Well, my CDO model is complete for a first pass. There is still more work to do. Imagine buying a security that you thought would mature in ten years, but two years into the deal, you find that the security will mature in twenty years from then, though paying off principal in full, most likely. Worse, the market has panicked, and the security you bought with a 6.5% yield is now getting discounted at a mid-teens interest rate. Cut to the chase: that is priced at 40 cents per dollar of par. Such is the mess in some CDOs today.
Onto the topic of the night. There have been a number of articles on volatility as an asset class, but I am going to take a different approach to the topic. Bond managers experience volatility up close and personal. Why?
- Corporate bonds are short an option to default, where the equity owners give the company to the bondholders.
- Mortgage bonds are short a refinancing option. Volatile mortgage rates generally harm the value of mortgage bonds.
- Even nominal government bonds are short an inflation option, should the government devalue the currency. (Or, for inflation-adjusted notes, fuddle with the inflation calculation.)
Why would a bond investor accept being short options? Because he is a glutton for punishment? Rather, because he gets more yield in the short run, at the cost of potential capital losses in the longer-term.
Most of the “volatility as an asset class” discussion avoids bonds. Instead, it focuses on variance swaps and equity options. Well, at least there you might get paid for writing the options. Bond investors might do better to invest in government securities, and make the spread by writing out-of-the-money options on a stock, rather than buying the corporate debt.
I’m not sure how well futures trading on the VIX works. If I were structuring volatility futures contracts, I would create a genuine deliverable, where one could take delivery of a three month at-the-money straddle. Delta-neutral — all that gets priced is volatility.
Here’s my main point. Volatility is not an asset class. Options are an asset class. Or, options expand other asset classes, whether bonds, equities, or commodities. Whether through options or variance swaps, if volatility is sold, the reward is more income in the short run, at the cost of possible capital losses in asset classes one is forced to buy or sell at disadvantageous prices later.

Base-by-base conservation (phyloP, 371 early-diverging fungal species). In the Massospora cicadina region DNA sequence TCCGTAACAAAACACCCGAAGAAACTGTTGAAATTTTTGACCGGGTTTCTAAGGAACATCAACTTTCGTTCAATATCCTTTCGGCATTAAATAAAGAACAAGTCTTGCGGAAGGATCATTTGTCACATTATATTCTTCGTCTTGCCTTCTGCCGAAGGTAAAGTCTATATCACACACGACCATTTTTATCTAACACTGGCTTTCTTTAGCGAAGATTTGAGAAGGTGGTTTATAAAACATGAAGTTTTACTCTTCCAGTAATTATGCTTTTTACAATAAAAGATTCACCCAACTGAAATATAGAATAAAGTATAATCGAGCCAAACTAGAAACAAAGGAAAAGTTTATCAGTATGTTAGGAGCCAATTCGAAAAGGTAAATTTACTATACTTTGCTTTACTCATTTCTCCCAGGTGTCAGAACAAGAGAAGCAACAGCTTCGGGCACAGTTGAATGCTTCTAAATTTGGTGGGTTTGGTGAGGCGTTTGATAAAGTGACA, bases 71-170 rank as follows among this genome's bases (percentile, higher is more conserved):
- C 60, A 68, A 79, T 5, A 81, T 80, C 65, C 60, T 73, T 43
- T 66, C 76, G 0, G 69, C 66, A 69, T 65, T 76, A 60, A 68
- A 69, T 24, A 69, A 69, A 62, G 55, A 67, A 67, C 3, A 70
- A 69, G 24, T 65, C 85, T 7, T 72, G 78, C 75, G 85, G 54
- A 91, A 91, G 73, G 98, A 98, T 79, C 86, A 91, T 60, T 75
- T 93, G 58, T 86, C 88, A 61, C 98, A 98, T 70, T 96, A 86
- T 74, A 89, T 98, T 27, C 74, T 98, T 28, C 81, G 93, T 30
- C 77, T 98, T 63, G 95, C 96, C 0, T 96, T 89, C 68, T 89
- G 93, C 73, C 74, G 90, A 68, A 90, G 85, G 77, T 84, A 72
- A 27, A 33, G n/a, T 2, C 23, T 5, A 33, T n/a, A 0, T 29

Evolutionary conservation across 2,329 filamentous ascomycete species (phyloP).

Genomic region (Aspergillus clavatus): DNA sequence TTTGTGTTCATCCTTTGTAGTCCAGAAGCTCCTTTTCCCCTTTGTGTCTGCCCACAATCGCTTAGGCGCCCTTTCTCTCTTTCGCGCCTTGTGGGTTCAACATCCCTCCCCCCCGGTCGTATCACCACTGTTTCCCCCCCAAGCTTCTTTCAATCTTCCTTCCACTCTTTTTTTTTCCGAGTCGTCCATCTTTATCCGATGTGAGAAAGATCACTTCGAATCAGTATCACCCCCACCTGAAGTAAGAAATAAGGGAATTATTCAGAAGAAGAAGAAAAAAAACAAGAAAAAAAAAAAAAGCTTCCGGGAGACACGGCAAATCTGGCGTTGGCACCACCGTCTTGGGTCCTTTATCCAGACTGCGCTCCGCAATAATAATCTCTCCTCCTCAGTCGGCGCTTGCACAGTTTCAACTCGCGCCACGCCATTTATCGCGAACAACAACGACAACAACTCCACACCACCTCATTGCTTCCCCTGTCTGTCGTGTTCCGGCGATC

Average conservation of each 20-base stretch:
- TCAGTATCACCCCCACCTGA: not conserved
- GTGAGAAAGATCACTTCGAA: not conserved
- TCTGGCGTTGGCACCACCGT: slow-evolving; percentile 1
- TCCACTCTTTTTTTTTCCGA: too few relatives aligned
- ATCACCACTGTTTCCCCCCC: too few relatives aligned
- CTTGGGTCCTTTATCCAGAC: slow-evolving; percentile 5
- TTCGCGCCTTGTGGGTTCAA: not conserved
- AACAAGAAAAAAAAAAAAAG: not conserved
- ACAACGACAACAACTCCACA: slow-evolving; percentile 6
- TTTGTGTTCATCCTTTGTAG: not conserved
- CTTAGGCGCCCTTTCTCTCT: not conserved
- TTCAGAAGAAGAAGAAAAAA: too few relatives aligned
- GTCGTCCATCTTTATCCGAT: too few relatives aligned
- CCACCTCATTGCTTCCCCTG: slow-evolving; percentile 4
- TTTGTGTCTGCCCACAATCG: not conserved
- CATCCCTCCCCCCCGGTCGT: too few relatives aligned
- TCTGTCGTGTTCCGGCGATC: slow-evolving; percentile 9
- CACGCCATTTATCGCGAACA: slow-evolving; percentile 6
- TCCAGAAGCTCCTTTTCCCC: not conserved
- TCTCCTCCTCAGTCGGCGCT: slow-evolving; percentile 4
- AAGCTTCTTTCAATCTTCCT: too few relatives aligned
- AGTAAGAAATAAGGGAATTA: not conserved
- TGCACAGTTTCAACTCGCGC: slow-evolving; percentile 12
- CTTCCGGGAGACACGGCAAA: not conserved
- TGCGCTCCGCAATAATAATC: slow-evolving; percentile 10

Over the long term, in equities, unlike bonds, being short options has been a winning strategy, if consistently applied. (And one might need an iron gut to do it.) But when many apply this strategy, the excess returns will dry up, at least until discouragement sets in, and the trade is abandoned. For an example, this has happened in risk arbitrage, where investors are short an option for the acquirer to walk away. For a long time, it was a winning strategy, until too much money pursued it. At the peak you could make more money investing in Single-A bonds. Eventually, breakups occurred, and arbs lost money. Money left risk arbitrage, and now returns are more reasonable for the arbs that remain.
Most simple arbitrages are short an option somewhere. That’s the risk of the arbitrage. With equities, being perpetually short options is a difficult emotional place to be. You can comfort yourself with the statistics of how well it has worked in the past, but there will always be the nagging doubt that this time it will be different. And, if enough players take that side of the trade, it will be different.
Like any other strategy, options as an asset class has merit, but there is a limit to the size of the trade that can be done in aggregate. Once enough players pursue the idea, the excess returns will vanish, leaving behind a market with more actual volatility for the rest of us to navigate.